Having had a solo practice in NY for twenty years (as a clinical psychologist), I empathize with Dr. Brady’s sentiments about the importance of autonomy and independent practices in terms of clinicians’ quality of life and the well-being of their patients. This extends to primary care practices and specialists of all disciplines.

While I contend that care coordination and next-generation decision support are important to increasing healthcare value to patient, it is unwise to ignore or destroy the little guys in the process.

A case can be made for the government’s centralized, top-down, tightly-coupled network (TCN) model that it benefits larger organizations. Primary benefits of the TCN are control and consistency because this model limits participation to people within the same discipline, department, region, organization, etc.; who have access to the same information sources, share similar experiences; who do things in similar ways; and who are under the control of central authority.

An equally valid though opposite model can be made for decentralized bottom-up loosely-coupled network (LCN) of independent collaborators that benefit small practices and organizations. In addition to the professional autonomy benefit, the LCN’s other benefits include creativity, innovation, and attention to differing needs and circumstances of different parties. This is because collaboration among people with wide diversities of knowledge, ideas and points of view provides a larger collection of resource intellectual pools, and offers access to a greater variety of non-redundant information and more content on which to base decisions. As such, the LCNs provide the greatest opportunities for stimulating multifaceted discussions, out-of-the box thinking, and creative clinical and economic solutions.

An example of an LCN is the communities of referral that form patient centered medical homes/neighborhoods in which a primary care physician and specific specialists and facilities collaborate in the care of a specific patient. These LCNs can interconnect with each other on a nation-wide and even world-wide basis, as well as connect with TCNs. Given the political will and adequate business incentives, this global interconnectivity can be achieved rather quickly, easily and inexpensively. It can be done using a software architecture in which pub/sub nodes exchange information via simple encrypted e-mail (such as the ONC Direct Project).

Realization of this vision would enable independent-minded individuals to maintain their autonomy, while at the same time enabling them to collaborate in regional and international LCNs for the purpose of improving clinical decision support to increase value to healthcare consumers and reward providers who do so.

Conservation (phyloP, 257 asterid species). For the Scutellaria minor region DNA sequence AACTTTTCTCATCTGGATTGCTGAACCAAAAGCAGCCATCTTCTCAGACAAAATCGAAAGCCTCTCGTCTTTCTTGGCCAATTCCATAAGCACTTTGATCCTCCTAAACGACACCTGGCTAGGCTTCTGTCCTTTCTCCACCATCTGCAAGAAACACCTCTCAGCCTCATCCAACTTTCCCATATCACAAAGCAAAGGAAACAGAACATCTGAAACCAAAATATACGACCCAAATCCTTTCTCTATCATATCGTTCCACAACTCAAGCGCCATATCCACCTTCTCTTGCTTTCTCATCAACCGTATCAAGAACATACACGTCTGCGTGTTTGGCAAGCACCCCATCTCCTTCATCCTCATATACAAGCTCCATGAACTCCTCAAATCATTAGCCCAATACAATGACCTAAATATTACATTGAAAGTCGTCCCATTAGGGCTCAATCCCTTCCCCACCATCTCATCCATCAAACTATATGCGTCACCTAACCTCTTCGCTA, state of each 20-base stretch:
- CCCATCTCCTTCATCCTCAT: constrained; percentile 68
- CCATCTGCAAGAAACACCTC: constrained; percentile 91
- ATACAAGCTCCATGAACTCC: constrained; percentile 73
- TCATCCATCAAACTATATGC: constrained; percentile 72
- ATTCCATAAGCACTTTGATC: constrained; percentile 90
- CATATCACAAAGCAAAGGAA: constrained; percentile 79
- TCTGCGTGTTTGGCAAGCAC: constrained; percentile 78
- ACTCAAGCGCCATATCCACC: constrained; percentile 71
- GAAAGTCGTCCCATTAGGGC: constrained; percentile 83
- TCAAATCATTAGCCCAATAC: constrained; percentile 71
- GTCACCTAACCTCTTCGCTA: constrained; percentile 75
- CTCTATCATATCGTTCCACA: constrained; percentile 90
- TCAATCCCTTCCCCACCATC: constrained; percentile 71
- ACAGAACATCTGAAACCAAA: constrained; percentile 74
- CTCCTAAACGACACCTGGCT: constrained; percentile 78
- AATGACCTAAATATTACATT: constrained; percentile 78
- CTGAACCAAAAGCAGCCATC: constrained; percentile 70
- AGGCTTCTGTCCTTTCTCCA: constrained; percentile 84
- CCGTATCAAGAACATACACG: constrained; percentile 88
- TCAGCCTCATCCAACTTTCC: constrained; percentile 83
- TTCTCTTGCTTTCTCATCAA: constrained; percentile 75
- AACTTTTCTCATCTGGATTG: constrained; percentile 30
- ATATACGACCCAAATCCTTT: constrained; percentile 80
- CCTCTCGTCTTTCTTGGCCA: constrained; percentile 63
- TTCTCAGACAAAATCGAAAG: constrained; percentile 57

Wednesday, November 06, 2013

Dealing with EHR Dissatisfaction (Part 5)

This post is a continuation; Part 1 is at this link. In this post, I describe a examine the question: When it comes to EHRs, whose satisfaction is important?

Someone commented that EHR “satisfaction is in the eye of who? The physician? patient? government? business?... I only hope it is the patient that wins out.” This comment is intimately tied to the question: Who should gain the most VALUE/BENEFITS from EHR/health IT use?

I contend that if they improve clinical outcomes and quality-of-life (through prevention and treatment), while they contain or lower costs to providers/clinicians and prices to consumers/patients (i.e., increasing value/benefits to the providers and receivers of care), then our society (and species) wins in the long haul. A business model that focuses on short-term gains for “me & mine,” rather than on realizing a longer-term vision that focuses on the common good, inevitably harms consumers and those who care for them.

Beneficiaries of this dysfunctional business model are manufacturers, politicians, lobbyists, providers, consumers and others who line their pockets by “gaming the system” through all sorts of unscrupulous (and at times illegal) tactics. Some might conclude that this is just “the American way,” but based on the huge waste of money and resources in the in the UK's health IT system (NHS IT system one of 'worst fiascos ever'), I believe it’s a consequence of capitalism that has lost its way, along with its sense of virtue.